(1813–1814)Part of the American Indian Wars and the War of 1812

Location: Southern United States

 United States
Lower Creeks
 Cherokee Nation
 Choctaw Nation
Red Stick Creek US-allied victory
Second Barbary War
(1815)Part of the Barbary Wars

Location: Mediterranean Sea and the Barbary States

Decatur’s squadron off Algiers

 United States Flag of Ottoman Algiers.svg Deylik of Algiers US victory
First Seminole War
(1817–1818)Part of the Seminole Wars and the American Indian Wars

Location: PensacolaSpanish Florida

Barracks and tents at Fort Brooke near Tampa Bay

 United States Seminole

Spain Spanish Florida

US victory
Arikara War
(1823)Part of the American Indian Wars

Location: Missouri River

An Arikara warrior

 United StatesSioux Arikara Inconclusive/Other Result
  • White Peace treaty agreed by US Col Leavenworth[4]
Winnebago War
(1827)Part of the American Indian Wars

Location: Illinois and Michigan Territory

 United States
 Choctaw Nation
Prairie La Crosse Ho-Chunks
with a few allies
US-allied victory
  • Ho-Chunks cede lead mining region to the United States
Black Hawk War
(1832)Part of the American Indian Wars

Location: Illinois and Michigan Territory

Native women and children fleeing the Battle of Bad Axe

 United States
Ho-Chunk
Menominee
 Dakota
Potawatomi
Black Hawk’s British Band
Ho-Chunk and Potawatomi allies
US-allied victory
Texas Revolution
(1835–1836)Location: Texas

Fall of the Alamo

 Republic of Texas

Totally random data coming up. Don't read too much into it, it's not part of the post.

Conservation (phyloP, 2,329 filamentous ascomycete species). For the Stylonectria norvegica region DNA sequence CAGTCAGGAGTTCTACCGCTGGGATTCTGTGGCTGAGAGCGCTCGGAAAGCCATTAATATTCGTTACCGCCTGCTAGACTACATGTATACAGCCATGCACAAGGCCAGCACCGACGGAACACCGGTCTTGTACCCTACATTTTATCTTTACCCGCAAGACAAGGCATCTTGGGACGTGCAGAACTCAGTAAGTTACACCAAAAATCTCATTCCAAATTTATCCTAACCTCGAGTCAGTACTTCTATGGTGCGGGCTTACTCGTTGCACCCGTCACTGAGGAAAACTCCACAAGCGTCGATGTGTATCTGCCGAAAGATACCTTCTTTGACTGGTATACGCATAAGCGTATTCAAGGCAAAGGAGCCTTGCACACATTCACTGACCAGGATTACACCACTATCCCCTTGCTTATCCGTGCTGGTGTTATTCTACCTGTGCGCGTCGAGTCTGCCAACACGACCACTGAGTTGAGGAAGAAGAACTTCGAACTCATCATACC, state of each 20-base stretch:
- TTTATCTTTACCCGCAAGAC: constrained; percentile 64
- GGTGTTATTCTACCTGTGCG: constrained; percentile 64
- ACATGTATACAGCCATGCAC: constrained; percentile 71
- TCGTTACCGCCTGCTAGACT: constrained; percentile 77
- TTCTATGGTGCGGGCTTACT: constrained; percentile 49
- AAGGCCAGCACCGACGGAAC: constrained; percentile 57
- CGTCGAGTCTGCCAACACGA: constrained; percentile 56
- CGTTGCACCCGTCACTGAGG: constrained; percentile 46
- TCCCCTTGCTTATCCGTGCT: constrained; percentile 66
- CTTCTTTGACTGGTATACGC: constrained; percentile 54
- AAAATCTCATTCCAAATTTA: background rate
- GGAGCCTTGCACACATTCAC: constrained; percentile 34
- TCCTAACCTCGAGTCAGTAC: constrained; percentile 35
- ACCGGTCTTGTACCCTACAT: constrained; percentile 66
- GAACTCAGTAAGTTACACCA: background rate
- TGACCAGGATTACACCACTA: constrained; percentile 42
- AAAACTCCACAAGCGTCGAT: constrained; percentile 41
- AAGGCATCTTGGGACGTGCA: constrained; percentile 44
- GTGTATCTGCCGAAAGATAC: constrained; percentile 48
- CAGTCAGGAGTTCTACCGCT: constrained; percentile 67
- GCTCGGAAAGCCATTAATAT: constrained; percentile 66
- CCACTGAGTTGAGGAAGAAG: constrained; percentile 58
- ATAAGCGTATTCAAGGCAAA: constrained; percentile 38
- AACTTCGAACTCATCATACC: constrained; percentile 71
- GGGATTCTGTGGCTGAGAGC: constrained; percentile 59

United States

  • Out of the Texan soldiers serving from January through March 1836, 78% had arrived from the United States after October 2, 1835.[Note 1][5]

 Mexican Republic Texan victory
  • The Republic of Texas gains its independence.
  • Texas is annexed into the United States in 1845.
Second Seminole War
(1835–1842)Part of the Seminole Wars and the American Indian Wars

Location: FloridaUnited States

U.S. Marines search for Seminoles in the Everglades

 United States Seminole US victory
Mexican–American War
(1846–1848)Location: TexasNew MexicoCalifornia and Mexico

2nd Dragoons charge the enemy at the Battle of Resaca de la Palma, 1846

 United States
 California Republic
 Mexico US-allied victory
Cayuse War
(1847–1855)Part of the American Indian Wars

Location: Oregon

The Whitman Massacre.

 United States Cayuse US victory
  • Cayuse reduced in numbers and forced to cede most of their lands
Apache Wars
(1851–1900)Part of the Texas–Indian wars and the American Indian Wars

Location: Southwestern United States

U.S. Cavalry dash for cover while fighting Apaches, by F. Remington

 United States Apache
Ute
Yavapai
US victory
Bleeding Kansas
(1854–1861)Location: Kansas and Missouri
Anti-slavery settlers
(Free-Staters)
Pro-slavery settlers (Border Ruffians) Free-Stater victory.